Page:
Clinical Background

Macular edema is a swelling of the central retina caused by excess fluid and indicates compromised function in blood-retinal barrier (Figure 1). It often occurs as a result of a retinal disease such as neovascular age-related macular degeneration (AMD), retinal vein occlusion (RVO) or diabetic macular edema (DME), and causes sudden and severe loss of vision, affecting a large number or people. Therapies with anti-vascular endothelial growth factor (Anti-VEGF) agents are highly effective and have revolutionized the treatment of macular edema. However the effectiveness of anti-VEGF drugs depends on frequent monitoring, early detection of reactivation of the disease and the extent of the present fluid.
Figure1. Fluid leakage affecting the retina as a result of neovascularization in age-related macular degeneration (AMD). Courtesy of The Angiogenesis Foundation.
Retinal pathologies such as accumulated fluid can be imaged using spectral domain optical coherence tomography (SD-OCT), which is the most important ancillary test for the diagnosis of sight degrading diseases today. OCT is a non-invasive modality for acquiring high resolution, 3D cross sectional volumetric images of the retina and the sub-retinal layers, in addition to retinal pathology. OCT acquires a series of 2D slices (B-scans).

Three Fluid Types

Three types of fluid (Figure 2) are clinically distinguishable on OCT images and are part of this Challenge:
  • Intraretinal fluid (IRF) consists of contiguous fluid-filled spaces containing columns of tissue. These spaces may appear as separated hyporeflective cystoid pockets when viewed by OCT hence sometimes it is also referred to as intraretinal cystoid fluid.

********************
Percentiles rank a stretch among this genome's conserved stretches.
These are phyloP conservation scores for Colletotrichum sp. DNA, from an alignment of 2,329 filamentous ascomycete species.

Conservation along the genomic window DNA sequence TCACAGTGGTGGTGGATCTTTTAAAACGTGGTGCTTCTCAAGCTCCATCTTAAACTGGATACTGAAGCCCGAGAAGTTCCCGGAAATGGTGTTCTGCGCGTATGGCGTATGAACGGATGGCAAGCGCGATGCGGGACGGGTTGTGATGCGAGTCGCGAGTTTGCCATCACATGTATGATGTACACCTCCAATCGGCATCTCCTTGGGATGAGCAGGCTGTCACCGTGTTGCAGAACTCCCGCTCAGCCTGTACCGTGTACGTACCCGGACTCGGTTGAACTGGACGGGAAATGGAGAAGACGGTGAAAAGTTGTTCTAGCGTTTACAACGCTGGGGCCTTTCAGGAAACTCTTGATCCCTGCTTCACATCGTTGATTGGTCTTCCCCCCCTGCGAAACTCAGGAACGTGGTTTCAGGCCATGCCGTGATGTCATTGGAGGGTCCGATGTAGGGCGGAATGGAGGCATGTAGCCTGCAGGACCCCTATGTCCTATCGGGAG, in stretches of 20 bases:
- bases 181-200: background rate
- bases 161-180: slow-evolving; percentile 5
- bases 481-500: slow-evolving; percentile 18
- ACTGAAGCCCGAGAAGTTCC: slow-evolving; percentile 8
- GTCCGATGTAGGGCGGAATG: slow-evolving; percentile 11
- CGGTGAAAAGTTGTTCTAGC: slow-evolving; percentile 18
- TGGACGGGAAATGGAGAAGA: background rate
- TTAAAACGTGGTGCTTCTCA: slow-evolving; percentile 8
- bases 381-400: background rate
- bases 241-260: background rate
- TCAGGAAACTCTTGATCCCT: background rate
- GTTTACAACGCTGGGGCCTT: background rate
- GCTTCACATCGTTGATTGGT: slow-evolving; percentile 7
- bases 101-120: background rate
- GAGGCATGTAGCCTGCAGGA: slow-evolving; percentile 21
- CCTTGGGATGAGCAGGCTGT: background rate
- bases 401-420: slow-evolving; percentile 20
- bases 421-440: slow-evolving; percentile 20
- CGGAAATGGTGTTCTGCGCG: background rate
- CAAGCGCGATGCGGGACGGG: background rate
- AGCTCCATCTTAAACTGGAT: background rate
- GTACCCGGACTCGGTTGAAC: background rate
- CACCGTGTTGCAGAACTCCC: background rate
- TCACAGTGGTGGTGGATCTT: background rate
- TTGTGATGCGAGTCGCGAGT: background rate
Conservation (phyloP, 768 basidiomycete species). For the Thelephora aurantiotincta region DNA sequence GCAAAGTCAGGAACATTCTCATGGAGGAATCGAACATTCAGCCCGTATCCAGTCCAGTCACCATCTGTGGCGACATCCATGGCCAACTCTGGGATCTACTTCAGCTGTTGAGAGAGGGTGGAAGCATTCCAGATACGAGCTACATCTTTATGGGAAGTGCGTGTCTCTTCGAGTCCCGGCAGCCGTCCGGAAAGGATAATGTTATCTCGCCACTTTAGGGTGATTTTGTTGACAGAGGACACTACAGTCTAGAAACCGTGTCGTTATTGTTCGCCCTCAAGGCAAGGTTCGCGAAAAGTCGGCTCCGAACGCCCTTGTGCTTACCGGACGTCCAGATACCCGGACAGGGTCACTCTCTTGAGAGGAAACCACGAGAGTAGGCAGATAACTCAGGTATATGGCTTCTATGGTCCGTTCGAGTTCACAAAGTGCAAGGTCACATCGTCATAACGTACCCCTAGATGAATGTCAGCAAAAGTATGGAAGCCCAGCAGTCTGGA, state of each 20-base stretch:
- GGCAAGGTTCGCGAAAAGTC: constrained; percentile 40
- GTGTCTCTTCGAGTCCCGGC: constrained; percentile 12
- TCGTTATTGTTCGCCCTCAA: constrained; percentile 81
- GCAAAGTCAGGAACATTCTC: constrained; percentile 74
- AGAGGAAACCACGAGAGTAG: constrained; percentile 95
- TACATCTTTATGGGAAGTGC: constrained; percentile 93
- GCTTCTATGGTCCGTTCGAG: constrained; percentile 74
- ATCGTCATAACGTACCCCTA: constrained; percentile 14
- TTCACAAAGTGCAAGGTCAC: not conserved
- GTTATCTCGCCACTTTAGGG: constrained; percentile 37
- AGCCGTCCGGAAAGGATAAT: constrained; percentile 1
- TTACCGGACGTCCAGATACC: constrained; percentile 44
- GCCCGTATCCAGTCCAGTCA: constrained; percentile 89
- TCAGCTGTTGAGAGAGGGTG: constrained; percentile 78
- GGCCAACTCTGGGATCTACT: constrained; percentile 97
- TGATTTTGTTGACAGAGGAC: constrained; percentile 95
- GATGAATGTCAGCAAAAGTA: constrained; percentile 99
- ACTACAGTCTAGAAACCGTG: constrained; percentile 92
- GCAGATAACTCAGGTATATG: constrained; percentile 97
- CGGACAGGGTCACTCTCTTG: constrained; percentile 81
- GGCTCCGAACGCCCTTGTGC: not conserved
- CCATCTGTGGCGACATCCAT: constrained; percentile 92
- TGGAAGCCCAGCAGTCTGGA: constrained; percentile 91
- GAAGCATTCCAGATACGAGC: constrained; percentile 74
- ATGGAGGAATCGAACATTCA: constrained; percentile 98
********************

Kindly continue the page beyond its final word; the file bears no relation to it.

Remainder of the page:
• Subretinal fluid (SRF) corresponds to the accumulation of a clear or lipid-rich exudate in the subretinal space, i.e., between the neurosensory retina and the underlying retinal pigment epithelium (RPE).
  • Pigment Epithelial Detachment (PED) is specific to AMD and represents detachment of the retinal pigment epithelium (RPE, bright band at the bottom of the retina) along with the overlying retina from the remaining Bruch’s membrane by the accumulation of fluid. It appears as three subtypes: serous, fibrovascular or drusenoid. All three subtypes are considered and annotated as PED within the Challenge.

Figure 2. The three fluid types on an OCT slice (B-scan): Intraretinal Fluid (IRF) in red, Subretinal Fluid (SRF) in blue, and Pigment Epithelium Detachment (PED) in yellow. Volume rendering of different fluid inside the retina. All three subfigures come from three different patients


OCT Device Manufacturers

OCT images (Figure 3) are prone to motion artifacts between slices (B-scans) and low signal-to-noise ratio (SNR) due to speckle. There is a trade-off between SNR and spatial resolution thus some manufacturers acquire multiple B-scans at the same anatomical location to reduce noise on the expense of producing fewer B-scans. 
Figure 3. OCT acquisition and the coordinate system. 1D axial scans (A-scan, purple) are combined to form a 2D cross sectional slice (B-scan, red) by scanning through the volume in a raster scan pattern (blue). Multiple B-scans are then combined to form a complete OCT volume.
The images available in this Challenge are acquired with spectral-domain OCT imaging devices from three distinct manufacturers:
  • Cirrus (Zeiss Meditec) with 128 B-scans.
  • Spectralis (Heidelberg Engineering) with 49 B-scans.
  • T-1000 and T-2000 (Topcon) with 128 B-scans.

Typical image variability across these three manufacturers for a normal retina and retina with macular edema is shown below.
Top to bottom: Cirrus, Spectralis, Topcon.

Normal retina imaged with OCT from the three manufacturers.
The three slices come from three different subjects.
Retina with macular edema imaged with OCT from the three manufacturers.
The slices are of the same patient and approximately at the same anatomical position.